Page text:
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'Torture report' stirs up row in US

By Tara McKelvey
BBC News Magazine

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image captionPresident Obama signed an executive order that banned torture

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A retired major general in the US army, Antonio Taguba, says CIA officials are trying to undermine a report about the agency's interrogation programme. In a New York Times op-ed, he also says CIA officials have used extraordinary means to resist oversight of their activities.

"Agency officials, past and current, surely believe that by seeking to undermine the credibility of the report, they are acting in the best interests of the agency," he writes. "But when the chairman of the Senate Intelligence Committee, Dianne Feinstein, has accused you of spying, you may want to reconsider your PR strategy."

A columnist for the National Review, Tom Rogan, however, writes in the Telegraph that "Democrats are pursuing a destructive publicity stunt against the CIA".

In addition, he says, the report is incomplete. "No relevant CIA officials were interviewed by senate investigator," he writes. "This begs the question, why are Democrats behaving with such disregard for objectivity? The answer: publicity."

William Taft IV, who served as legal adviser to the State Department from 2001 to 2005, disagrees with Mr Rogan's view - and says the report is valuable.

In an op-ed for the Washington Post that appeared several months ago, he describes the report as an "extensive review of the CIA's rendition, detention and interrogation programme after 9/11".

He says the report should be released. He writes: "It is time for the CIA to open itself up to oversight and implement changes in order to emerge stronger."


Writing in Foreign Policy, Gal Luft says that studying World War I is important today, especially for those who are analysing the policies of President Vladimir Putin.

"Understanding Russia's strategic calculus at the time can help decode Moscow's recent behavior in Ukraine," Luft writes.

"As European and American leaders contemplate what to do next with Russia, it is worth remembering that Putin's takeover of Crimea has much more in common with Tsar Nicholas's concerns in the Black Sea in 1914 than Leonid Brezhnev's in Czechoslovakia in 1968," he writes.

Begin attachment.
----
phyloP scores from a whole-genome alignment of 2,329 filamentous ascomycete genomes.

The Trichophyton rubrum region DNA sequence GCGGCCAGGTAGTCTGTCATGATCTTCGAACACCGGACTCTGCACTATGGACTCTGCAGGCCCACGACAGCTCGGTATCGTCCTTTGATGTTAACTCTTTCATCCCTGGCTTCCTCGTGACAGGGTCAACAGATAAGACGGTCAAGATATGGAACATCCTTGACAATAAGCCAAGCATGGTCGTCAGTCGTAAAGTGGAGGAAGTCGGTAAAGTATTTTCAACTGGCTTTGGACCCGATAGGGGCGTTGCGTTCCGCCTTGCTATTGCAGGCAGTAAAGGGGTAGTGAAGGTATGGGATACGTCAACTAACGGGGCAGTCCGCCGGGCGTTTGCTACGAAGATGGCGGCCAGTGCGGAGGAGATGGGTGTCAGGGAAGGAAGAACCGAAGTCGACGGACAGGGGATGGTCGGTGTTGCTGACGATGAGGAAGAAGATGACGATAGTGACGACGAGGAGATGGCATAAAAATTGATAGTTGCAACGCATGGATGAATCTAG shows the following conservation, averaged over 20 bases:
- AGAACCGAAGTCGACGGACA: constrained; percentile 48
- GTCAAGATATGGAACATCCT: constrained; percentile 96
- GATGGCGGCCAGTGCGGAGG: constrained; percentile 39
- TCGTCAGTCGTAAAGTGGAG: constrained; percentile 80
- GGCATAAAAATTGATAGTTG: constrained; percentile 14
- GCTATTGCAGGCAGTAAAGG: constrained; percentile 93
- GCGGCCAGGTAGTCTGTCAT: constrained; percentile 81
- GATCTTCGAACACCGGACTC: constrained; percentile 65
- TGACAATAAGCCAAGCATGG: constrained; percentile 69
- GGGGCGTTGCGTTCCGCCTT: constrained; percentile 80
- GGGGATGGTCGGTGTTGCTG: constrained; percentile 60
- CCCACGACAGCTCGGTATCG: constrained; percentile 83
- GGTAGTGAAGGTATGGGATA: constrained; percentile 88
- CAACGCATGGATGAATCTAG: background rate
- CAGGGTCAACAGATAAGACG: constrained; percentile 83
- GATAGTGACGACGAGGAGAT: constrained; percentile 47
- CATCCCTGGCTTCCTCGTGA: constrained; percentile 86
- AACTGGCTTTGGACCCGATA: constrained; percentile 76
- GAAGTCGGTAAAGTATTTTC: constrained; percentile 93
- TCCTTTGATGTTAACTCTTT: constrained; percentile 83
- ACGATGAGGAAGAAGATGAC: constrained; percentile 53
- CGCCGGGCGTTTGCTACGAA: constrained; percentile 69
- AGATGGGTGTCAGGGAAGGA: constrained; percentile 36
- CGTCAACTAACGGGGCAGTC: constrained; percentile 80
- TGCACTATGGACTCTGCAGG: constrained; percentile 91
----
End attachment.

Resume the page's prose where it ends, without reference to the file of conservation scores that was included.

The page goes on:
"Putin's takeover was an act in defense of Russia's national interest, fully consistent with the country's geopolitical DNA, rather than one of sheer, blind aggression."


In an article for Foreign Affairs, Mitchell Orenstein looks at diplomatic relations between the Netherlands and Russia. He describes how "European nations such as the Netherlands have long kept smiling as the Kremlin has continued to humiliate them".

In his piece he looks back at an incident in 2006 - when "Russia insisted that Royal Dutch Shell renegotiate the terms of its Sakhalin-2 project". Then he describes how the relationship between the Netherlands and Russia developed in the years that followed - and what the future holds.

In the piece he argues that the downing of Malaysia Airlines flight 17 has forced the Netherlands and other Europeans to "get real about Moscow".


Editorial writers at the Miami Herald say the US should take a hard line against some Venezuelan officials, imposing further sanctions on them because of the way they have violated human rights.

"The Obama administration's decision last week to impose visa sanctions against unnamed government officials in Venezuela is a step in the right direction, but it's nothing more than a slap on the wrist - and a mild one at that," they write.

Human Rights Watch has recorded "more than 40 deaths and 50 cases of torture, in addition to some 2,000 unjustified detentions" in Venezuela, they write, and "opposition leaders say Venezuela's jails hold more than 100 political prisoners".

The visa sanctions will help show Venezuelan officials that they must respect human rights, according to the editorial writers. But US officials should go further.

"The individuals who have been denied entry are not named, which limits the measure's political effectiveness," they write. "Freezing their assets and property in the United States, however, would really hit them where it hurts."

BBC Monitoring's quotes of the day

Foreign Office minister Baroness Warsi has resigned from the UK government, describing the government's position on the crisis in Gaza as "morally indefensible".

"Warsi's resignation is not expected to change anything in British policy in the region, but it is a worrying sign of the way in which Israel splits British public opinion." - Ha'aretz, Israel

"The UK has failed to make serious efforts to protect the innocent people of Gaza against Israeli aggression, which made Sayeeda Warsi take the principled decision of quitting the government." Nawa-i-Waqt, Pakistan

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